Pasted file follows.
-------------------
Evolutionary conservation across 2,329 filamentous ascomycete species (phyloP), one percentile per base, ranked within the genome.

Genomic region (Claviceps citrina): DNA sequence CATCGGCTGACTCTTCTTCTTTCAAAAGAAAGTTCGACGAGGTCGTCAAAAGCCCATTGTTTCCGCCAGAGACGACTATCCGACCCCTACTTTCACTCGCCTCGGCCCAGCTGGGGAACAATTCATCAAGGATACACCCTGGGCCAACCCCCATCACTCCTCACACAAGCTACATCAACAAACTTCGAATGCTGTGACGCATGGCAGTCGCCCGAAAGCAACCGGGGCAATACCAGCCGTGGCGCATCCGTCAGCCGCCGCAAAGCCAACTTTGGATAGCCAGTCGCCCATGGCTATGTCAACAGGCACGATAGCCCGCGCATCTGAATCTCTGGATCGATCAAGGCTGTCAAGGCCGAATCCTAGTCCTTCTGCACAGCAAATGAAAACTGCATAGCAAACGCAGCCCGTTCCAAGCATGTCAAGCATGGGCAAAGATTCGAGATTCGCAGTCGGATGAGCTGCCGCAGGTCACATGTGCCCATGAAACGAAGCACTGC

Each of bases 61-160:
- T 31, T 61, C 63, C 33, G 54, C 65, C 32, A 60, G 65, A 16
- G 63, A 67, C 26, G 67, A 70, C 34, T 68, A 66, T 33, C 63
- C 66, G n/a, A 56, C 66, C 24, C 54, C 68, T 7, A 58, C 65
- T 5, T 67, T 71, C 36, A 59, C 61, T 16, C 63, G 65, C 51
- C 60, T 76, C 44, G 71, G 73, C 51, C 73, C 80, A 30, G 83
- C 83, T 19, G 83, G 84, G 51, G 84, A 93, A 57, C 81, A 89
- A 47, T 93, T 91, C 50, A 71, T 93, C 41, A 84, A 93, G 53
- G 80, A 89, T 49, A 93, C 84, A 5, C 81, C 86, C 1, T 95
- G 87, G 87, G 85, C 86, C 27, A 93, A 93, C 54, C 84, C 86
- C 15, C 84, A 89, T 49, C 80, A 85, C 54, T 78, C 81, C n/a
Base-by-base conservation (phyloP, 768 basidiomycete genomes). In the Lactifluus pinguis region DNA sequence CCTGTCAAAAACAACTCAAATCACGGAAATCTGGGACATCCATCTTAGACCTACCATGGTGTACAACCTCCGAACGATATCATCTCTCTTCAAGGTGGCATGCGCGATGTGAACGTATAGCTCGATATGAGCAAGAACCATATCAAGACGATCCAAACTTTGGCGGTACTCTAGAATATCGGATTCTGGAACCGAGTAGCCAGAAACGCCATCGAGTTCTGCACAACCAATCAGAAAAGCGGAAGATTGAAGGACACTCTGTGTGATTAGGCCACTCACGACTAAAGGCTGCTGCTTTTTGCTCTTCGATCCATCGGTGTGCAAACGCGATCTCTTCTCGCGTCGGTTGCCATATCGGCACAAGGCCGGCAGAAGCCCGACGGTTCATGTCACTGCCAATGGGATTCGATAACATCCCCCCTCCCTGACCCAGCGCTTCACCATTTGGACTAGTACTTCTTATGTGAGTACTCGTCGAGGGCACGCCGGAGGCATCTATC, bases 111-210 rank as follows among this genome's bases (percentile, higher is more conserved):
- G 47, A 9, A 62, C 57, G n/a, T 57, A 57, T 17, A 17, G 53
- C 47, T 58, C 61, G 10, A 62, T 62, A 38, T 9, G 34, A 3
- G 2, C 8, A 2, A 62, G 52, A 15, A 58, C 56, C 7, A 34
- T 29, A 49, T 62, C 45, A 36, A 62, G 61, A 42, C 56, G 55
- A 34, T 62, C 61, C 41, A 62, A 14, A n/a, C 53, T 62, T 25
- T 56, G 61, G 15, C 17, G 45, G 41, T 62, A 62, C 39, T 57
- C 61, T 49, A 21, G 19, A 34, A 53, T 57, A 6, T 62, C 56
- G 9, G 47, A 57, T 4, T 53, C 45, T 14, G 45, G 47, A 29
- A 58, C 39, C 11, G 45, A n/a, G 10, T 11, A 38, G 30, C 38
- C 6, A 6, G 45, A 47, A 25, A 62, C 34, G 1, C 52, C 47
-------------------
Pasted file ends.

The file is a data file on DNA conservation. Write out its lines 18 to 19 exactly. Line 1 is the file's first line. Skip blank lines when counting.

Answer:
- T 29, A 49, T 62, C 45, A 36, A 62, G 61, A 42, C 56, G 55
- A 34, T 62, C 61, C 41, A 62, A 14, A n/a, C 53, T 62, T 25